“It is obvious that we are operating in a very challenging market,” Chief Financial Officer Aditya Mittal said on a call with reporters. “This is essentially the result of very low export prices out of China that are impacting prices worldwide.”
The steel industry has been roiled by the slowest economic growth in two decades in China, the biggest consumer.
The flood of cheap exports from the nation has drawn complaints from Europe and the U.S. that the shipments are unfair. Bloomberg Intelligence estimates Chinese steel shipments overseas will exceed 100 million metric tons this year, more than the combined output of Europe’s top four producing countries.
While demand for steel in the company’s largest markets of the U.S. and Europe is recovering, producers’ profits are being hit by slumping prices because China has been pushing excess supply onto the world market as its economy slows.
So again, we’re seeing disinflation (the exact opposite of what DM central bankers intended when they decided to expand their balance sheets into the trillions) as global growth and trade enters a new era, characterized by a systemic slump in demand. Here’s the damage in terms of the Arcelor’s equity:
And here’s more from The New York Times on the impact of Chinese “dumping:
“The Chinese are dumping in our core markets,” Mr. Mittal said. “The question is how long the Chinese will continue to export below their cost.”
The company’s loss for the period compared with a $22 million profit for last year’s third quarter.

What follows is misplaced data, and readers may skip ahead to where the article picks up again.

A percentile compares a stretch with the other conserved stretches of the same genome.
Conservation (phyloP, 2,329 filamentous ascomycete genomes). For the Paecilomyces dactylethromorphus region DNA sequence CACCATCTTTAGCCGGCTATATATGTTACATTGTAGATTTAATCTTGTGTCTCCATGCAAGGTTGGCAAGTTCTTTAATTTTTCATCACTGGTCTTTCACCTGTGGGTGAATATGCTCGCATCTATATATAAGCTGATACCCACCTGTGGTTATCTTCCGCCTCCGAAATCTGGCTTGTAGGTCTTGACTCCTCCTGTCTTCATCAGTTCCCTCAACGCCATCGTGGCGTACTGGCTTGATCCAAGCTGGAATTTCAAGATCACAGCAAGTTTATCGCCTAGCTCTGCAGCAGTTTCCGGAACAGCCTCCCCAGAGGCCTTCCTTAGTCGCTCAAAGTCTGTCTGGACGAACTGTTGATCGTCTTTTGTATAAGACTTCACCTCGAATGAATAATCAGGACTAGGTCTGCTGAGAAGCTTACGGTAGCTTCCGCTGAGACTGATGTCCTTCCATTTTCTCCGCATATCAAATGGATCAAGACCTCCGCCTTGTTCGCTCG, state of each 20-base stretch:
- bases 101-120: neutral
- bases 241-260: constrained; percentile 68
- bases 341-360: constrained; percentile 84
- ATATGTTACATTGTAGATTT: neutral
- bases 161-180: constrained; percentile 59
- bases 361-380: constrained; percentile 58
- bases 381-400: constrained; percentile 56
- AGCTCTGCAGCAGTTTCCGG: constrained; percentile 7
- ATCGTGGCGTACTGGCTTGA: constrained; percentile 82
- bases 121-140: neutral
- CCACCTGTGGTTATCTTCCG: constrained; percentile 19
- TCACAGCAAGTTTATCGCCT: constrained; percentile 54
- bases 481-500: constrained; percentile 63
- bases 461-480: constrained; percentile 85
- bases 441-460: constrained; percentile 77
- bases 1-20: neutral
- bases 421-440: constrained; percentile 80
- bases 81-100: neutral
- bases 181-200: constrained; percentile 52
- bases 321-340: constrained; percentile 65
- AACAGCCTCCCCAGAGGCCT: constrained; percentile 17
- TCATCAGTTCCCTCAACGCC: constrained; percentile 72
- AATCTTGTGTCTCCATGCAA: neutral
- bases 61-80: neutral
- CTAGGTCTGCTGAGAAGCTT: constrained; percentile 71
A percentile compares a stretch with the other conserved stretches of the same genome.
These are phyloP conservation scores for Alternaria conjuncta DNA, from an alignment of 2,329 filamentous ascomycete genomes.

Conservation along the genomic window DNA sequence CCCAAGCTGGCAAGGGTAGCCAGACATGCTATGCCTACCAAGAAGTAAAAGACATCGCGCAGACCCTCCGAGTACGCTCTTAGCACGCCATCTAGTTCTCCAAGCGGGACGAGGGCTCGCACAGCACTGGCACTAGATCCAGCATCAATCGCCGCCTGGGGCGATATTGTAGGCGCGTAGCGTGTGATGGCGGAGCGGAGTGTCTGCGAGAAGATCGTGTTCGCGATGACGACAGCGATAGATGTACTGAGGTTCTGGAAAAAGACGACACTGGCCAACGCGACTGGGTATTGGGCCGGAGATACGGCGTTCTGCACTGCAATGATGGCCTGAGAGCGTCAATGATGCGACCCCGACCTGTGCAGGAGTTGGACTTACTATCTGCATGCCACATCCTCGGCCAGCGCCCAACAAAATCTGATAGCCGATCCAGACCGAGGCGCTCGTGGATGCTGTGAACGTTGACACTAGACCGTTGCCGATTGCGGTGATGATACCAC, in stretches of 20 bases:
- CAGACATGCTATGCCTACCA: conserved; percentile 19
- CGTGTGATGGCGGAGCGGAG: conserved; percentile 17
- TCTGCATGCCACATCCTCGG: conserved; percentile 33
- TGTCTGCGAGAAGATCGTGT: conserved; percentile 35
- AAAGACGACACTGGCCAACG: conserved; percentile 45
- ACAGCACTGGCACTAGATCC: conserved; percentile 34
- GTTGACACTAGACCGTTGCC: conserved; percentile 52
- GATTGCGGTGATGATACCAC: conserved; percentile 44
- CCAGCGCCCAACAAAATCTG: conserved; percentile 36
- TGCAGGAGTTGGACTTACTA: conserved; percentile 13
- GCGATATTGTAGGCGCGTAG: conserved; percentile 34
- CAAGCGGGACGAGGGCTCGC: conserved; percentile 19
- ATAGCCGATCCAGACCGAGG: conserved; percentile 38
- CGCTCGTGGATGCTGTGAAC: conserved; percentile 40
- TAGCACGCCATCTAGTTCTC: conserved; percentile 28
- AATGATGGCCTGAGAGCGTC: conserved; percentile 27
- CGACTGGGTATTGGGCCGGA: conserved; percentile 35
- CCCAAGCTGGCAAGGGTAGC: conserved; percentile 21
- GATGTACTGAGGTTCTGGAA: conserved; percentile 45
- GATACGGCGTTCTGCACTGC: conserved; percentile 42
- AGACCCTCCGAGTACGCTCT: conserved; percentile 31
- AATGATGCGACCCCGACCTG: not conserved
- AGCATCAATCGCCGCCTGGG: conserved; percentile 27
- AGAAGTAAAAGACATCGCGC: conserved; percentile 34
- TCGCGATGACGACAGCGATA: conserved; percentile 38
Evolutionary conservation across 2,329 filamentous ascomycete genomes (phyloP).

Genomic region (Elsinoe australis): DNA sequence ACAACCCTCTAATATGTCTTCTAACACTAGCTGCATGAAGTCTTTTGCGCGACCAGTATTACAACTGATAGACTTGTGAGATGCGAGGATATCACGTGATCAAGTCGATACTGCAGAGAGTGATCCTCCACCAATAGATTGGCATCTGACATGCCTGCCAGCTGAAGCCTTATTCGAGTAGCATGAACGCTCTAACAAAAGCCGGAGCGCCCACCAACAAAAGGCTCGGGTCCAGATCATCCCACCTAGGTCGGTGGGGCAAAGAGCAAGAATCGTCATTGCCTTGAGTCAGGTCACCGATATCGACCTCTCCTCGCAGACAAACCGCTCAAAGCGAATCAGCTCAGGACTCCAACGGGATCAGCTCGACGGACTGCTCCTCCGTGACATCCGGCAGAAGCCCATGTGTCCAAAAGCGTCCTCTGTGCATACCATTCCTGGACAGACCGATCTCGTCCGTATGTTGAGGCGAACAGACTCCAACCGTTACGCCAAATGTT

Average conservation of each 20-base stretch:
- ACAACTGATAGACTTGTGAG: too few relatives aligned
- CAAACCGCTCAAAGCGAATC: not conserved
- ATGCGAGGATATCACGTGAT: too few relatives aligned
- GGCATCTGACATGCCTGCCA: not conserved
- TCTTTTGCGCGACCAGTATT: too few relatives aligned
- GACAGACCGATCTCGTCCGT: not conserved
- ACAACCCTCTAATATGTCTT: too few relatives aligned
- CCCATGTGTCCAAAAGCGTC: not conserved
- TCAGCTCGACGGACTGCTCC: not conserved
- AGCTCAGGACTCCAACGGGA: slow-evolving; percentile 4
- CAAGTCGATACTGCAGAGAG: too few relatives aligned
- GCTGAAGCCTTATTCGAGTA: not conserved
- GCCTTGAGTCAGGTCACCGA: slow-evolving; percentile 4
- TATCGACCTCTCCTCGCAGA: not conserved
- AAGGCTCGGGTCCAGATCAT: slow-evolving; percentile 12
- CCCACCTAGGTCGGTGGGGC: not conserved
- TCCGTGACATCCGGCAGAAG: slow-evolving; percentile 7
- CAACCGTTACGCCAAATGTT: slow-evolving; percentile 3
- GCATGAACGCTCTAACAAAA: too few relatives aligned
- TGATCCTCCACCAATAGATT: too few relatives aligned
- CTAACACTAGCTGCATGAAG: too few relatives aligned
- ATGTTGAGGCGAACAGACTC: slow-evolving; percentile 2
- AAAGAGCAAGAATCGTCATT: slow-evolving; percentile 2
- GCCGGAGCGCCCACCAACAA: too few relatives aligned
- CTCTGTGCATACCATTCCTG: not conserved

ArcelorMittal, which is based in Luxembourg, also sharply cut its projection for 2015 earnings before interest, taxes, depreciation and amortization — the main measure of a steel company’s finances. The new estimate is $5.2 billion to $5.4 billion, down from the previous projection of $6 billion to $7 billion.
On a call with reporters, Aditya Mittal, Mr. Mittal’s son and the company’s chief financial officer, said that a flood of low-price Chinese exports was the biggest challenge for ArcelorMittal in the European and North American markets.
The company estimates that Chinese steel exports this year will reach 110 million metric tons, compared with 94 million tons last year and 63 million tons in 2013. ArcelorMittal produced 93 million metric tons of steel in 2014.
Of course when the standing government policy is to roll over bad debt and avoid SOE defaults at all costs, uneconomic producers can and will continue to produce. This means the deflationary impulse ArcelorMittal cites isn’t likely to dissipate anytime soon, and on that note we close with what we said just a week ago:
The cherry on top is that China itself is now trapped: it simply can’t afford to let anyone default, as one bankruptcy would cascade across the entire bond market and wipe out countless corporations leaving millions of angry Chinese workers unemployed, and is therefore forced to keep bailing out insolvent companies over and over. By doing so, it is adding even more deflationary capacity and even more production into the market, which leads to even lower prices, and even greater bailouts! In short: this is a deflationary toxic spiral.